Fifty years ago, Kay Cronin, wrote a book entitled, Cross in the Wilderness, chronicling how, in 1847, a small band of Oblate missionaries came from France to the American Pacific Northwest and, after some bitter setbacks in Washington State and Oregon, moved up the coast into Canada and helped found the Roman Catholic church in Vancouver and in significant parts of British Columbia's mainland.
I have kind of been waiting for it for 25 years. I had many people picked out, but when it finally happened, it was not any of the folks I had imagined. Isn’t that the way it usually goes, best laid plans and all that. In the end it could not have been more perfect or more beautiful.
Recently I attended an Institute on contemplative awareness at which James Finley was the keynote-speaker. He brings some pedigree to the task. He has nearly forty years of experience as a therapist, is a much sought-after lecturer, has written extensively and deeply on the subject of contemplation, and, as a young man, for several years, had Thomas Merton as his spiritual director and mentor. He knows of what he speaks.
In the course of preparing The End and the Beginning, the second volume of my biography of John Paul II, I was struck by a historical coincidence that isn’t much remarked these days: the opening of the Second Vatican Council in October 1962 coincided almost precisely with the Cuban Missile Crisis.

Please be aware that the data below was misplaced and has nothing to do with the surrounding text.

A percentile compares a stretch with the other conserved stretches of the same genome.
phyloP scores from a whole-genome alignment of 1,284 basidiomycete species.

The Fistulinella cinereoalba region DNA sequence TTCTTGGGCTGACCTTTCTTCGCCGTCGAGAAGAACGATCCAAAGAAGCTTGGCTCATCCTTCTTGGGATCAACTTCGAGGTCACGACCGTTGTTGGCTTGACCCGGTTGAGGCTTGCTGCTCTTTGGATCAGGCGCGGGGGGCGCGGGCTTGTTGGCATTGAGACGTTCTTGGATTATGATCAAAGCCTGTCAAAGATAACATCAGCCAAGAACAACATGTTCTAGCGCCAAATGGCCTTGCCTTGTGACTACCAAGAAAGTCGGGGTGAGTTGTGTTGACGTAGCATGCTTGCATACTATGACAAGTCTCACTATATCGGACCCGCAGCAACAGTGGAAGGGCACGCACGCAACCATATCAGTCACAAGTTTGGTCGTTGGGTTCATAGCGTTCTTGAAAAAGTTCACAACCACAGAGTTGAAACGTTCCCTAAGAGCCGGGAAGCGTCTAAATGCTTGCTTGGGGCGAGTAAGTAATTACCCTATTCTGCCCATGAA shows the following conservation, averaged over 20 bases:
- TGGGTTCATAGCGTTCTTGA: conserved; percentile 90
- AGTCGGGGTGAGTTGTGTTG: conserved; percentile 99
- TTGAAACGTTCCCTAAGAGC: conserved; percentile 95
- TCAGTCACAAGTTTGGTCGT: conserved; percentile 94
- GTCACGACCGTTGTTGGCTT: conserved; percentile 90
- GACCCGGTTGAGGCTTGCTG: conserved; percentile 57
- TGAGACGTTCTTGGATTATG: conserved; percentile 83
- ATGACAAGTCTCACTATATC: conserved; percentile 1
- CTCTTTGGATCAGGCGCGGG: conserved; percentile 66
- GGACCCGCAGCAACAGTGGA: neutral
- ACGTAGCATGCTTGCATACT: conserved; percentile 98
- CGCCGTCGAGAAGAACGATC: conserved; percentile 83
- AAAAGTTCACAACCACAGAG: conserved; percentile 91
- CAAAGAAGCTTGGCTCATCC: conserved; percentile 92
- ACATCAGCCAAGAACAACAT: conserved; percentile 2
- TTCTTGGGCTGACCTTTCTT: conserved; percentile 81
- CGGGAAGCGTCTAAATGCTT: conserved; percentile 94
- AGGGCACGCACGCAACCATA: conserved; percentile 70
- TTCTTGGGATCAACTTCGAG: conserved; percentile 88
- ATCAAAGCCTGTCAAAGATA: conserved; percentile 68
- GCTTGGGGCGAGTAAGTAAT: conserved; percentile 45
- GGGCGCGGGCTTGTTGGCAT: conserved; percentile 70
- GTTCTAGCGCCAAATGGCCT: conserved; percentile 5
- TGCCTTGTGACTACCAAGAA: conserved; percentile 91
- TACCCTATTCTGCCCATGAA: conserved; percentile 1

Despite his humble origins as a baker’s son from Trastevere, Cardinal Alfredo Ottaviani, longtime curial head of the Holy Office (“successor to the Inquisition,” in journalese) and scourge of the Nouvelle Theologie of the 1950s, was a formidable figure in pre-conciliar Catholicism. Ottaviani’s approach to theology was neatly summarized in the Latin motto of his cardinalatial coat of arms, Semper Idem [Always the Same], and his fierce defense of what he understood to be orthodoxy made him a not-implausible model for the character of Cardinal Leone in Morris West’s novel, The Shoes of the Fisherman.